Sammi, who is also a long-time technical resource for the Automotive Parts Remanufacturers Association, ran through a long list of diagnostic tips related to new starter and alternator construction–including connection failures that can leave an alternator in default mode and still able to charge the battery, but can cause a variety of seemingly unrelated malfunctions– as well as a number of other quirky failures that could stump a technician should they try to use the same logic as on older systems.

One catastrophic failure that Sammi said may be of interest to technicians and jobbers who may have seen cores that meet the description involves the Delco PG 260 Starter 6449, which replaces the 3510 and is used in a number of vehicles, including most of the truck line.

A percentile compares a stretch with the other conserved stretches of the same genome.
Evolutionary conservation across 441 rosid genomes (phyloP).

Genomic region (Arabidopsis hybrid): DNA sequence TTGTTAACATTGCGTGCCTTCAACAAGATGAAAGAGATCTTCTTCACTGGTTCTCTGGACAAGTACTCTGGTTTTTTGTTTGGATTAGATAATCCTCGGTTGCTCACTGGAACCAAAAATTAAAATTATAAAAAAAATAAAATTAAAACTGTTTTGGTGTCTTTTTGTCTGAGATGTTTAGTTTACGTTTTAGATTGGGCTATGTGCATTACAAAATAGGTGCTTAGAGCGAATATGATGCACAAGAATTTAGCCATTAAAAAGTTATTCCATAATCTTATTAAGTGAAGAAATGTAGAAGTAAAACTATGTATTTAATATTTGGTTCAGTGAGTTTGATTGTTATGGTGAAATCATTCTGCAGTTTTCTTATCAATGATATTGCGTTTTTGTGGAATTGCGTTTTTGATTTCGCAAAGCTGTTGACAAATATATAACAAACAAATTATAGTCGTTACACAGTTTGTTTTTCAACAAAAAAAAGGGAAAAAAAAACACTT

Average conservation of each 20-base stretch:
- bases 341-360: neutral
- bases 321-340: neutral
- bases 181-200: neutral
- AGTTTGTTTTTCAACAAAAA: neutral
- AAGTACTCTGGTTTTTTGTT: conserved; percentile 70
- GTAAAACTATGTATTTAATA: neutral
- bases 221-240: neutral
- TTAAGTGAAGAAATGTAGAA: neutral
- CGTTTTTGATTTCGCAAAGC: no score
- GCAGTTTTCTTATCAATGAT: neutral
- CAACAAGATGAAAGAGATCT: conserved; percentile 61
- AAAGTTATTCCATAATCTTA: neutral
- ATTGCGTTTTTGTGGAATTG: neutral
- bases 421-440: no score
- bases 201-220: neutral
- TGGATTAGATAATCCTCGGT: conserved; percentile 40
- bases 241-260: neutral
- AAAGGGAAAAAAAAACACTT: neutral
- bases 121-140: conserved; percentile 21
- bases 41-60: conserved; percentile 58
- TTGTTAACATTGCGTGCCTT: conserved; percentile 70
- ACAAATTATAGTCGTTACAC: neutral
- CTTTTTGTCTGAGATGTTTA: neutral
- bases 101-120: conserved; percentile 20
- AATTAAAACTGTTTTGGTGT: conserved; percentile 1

“Sometimes, they have a damaged or missing nose,” Sammi added. The place to look for the cause, he says, is nowhere near the starter. The fault in fact lies in the crank position sensor.

“The crank position sensor has a defect, and it will try to advance the timing as much as 25 degrees, so something has to give. So when you take the starter off and the nose of the starter is off, you have to get your scan tool and check for P0338, which is a dead giveaway that you have to change the crank position sensor,” he says, adding the fact that this trouble code will not illuminate the Service Engine Soon light.